As part of our experimental field laboratory, questions arose as to what the particular objectives of environmental monitoring are, who is monitoring, and what types of monitoring are taking place. Monitoring, as a practice of sensing, raises questions about who or what is undertaking sensing practices, how this informs what counts as “sense,” and what types of sites emerge in the process. Does monitoring in some ways already presuppose a certain set of practices that assume distinct ways of accessing and studying environmental phenomena? Perhaps processes of sensing sites with computational sensor technologies demonstrate the ways in which these devices do not so much detect data “out there,” but instead give rise to distinct ways of accessing environmental sensing across multiple organisms and processes. Given that the aim of this residency was to generate experimental fieldwork engagements, we took a walk to the nearby Mount Saana in order to consider these different approaches to monitoring environments, and what new arrangements of sensing and sites emerged.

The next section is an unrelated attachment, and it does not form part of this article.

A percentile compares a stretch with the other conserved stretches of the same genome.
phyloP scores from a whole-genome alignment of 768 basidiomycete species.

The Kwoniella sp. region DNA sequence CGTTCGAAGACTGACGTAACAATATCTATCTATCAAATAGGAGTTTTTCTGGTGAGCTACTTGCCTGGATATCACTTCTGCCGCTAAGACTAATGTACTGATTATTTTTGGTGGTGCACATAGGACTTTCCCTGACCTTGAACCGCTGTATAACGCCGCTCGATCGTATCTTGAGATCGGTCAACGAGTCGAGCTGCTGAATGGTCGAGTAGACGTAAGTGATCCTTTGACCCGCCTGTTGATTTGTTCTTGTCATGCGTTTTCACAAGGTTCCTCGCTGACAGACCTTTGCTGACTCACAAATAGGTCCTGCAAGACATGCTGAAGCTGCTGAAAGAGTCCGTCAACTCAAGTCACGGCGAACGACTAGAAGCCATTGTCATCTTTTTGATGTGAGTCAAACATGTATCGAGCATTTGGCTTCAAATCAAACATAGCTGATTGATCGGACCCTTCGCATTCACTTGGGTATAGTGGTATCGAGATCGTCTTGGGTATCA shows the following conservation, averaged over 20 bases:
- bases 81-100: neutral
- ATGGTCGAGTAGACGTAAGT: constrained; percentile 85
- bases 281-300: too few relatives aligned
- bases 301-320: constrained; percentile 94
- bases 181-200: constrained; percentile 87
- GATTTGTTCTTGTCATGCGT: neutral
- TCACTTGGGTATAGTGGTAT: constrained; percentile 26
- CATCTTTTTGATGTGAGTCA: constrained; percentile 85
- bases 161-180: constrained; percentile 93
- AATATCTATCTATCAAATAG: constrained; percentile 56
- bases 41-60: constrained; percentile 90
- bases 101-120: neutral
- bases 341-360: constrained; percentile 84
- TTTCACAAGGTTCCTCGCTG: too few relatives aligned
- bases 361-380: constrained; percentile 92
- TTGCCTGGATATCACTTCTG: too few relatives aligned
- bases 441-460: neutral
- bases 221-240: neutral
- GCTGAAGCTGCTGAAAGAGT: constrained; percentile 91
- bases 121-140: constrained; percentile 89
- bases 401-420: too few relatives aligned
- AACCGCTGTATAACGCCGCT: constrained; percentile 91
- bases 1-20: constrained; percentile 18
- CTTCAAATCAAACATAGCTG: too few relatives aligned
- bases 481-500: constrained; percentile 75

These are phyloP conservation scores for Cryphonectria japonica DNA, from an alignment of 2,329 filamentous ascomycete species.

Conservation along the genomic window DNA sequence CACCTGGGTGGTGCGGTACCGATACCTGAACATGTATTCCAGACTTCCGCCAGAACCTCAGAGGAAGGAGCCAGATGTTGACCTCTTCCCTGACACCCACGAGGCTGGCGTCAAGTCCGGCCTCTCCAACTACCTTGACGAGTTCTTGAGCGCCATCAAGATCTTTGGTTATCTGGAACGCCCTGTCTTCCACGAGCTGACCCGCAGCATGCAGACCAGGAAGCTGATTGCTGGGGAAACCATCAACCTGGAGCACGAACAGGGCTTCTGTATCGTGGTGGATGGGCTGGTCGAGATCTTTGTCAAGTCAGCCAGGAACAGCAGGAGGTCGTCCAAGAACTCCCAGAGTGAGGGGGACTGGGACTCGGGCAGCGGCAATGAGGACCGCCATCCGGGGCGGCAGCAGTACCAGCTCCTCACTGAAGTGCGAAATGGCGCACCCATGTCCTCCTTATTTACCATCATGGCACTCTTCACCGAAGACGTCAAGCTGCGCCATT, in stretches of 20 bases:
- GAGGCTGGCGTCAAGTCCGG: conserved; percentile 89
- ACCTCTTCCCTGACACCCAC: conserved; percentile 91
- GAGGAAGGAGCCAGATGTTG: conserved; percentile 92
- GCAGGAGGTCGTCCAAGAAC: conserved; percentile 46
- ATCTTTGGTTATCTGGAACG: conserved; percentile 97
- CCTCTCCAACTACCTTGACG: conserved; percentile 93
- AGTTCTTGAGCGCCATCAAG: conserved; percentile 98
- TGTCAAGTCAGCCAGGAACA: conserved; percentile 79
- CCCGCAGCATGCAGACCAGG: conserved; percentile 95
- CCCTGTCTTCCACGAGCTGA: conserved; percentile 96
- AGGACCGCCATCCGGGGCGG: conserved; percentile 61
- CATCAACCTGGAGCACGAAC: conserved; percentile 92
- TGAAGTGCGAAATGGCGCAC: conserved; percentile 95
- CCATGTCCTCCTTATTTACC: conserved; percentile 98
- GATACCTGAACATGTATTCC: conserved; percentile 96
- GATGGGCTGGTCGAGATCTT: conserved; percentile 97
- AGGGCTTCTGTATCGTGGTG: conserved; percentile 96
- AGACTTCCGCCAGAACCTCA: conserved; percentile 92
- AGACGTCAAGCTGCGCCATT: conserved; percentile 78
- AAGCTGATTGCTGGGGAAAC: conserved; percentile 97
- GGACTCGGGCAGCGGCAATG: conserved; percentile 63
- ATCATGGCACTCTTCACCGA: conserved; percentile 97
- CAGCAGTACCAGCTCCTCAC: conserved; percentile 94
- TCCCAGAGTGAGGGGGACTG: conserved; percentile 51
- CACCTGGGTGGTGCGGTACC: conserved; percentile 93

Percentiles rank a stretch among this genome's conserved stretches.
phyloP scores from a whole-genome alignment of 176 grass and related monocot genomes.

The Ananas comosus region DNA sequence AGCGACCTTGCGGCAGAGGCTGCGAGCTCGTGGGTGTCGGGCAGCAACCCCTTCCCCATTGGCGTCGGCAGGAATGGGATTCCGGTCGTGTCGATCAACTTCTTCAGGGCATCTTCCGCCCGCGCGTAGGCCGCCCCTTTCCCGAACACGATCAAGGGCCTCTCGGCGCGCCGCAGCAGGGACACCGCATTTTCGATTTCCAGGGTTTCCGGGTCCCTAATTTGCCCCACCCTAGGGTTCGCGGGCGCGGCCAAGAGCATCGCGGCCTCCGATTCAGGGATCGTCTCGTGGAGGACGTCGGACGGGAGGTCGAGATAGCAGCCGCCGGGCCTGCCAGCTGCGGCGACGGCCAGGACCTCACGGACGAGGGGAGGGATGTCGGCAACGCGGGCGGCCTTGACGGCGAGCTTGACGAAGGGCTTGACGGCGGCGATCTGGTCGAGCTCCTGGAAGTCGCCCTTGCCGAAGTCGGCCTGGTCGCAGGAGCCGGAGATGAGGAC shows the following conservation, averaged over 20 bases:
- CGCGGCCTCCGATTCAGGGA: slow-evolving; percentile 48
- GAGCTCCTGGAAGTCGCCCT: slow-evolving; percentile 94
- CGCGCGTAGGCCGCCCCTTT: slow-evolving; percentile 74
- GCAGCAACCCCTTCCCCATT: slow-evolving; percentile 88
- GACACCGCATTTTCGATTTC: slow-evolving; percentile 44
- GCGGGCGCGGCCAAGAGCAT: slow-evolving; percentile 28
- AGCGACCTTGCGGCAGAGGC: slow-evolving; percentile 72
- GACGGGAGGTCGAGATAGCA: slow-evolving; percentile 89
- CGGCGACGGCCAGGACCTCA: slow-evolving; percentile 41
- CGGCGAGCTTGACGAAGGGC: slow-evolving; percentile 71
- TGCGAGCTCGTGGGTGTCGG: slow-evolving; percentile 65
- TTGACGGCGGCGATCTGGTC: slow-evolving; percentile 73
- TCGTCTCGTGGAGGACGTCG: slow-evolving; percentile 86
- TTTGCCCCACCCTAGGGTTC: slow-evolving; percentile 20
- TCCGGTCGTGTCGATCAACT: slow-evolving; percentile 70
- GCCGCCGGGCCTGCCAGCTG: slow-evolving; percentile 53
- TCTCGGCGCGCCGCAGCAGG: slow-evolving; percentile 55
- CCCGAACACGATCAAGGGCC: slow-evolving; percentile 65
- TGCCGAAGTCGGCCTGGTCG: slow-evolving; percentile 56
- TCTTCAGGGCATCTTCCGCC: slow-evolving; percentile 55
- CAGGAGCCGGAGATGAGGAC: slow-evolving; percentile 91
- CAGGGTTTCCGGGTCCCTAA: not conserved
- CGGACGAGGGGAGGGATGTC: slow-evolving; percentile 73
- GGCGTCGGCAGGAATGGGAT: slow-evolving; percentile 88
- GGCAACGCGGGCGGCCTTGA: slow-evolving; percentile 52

Walking to Mount Saana
Mount Saana as a key site of Arctic mountain lake research, as included in the Arctic section of the IPCC fourth assessment. 8 Poster presentations and scientific reports held in the library of the Kilpisjärvi station captured research on studies of how warming temperatures in the Arctic and at Lake Saana lead to increased levels of biota. As Lake Saana’s average temperature has hovered around -2.7º Celsius, it has historically had an absence of biota. But through the collecting and recording of sense data including temperature, water samples, sediment samples, oxygen measurements, and more, evidence of increasing levels of biota was beginning to emerge.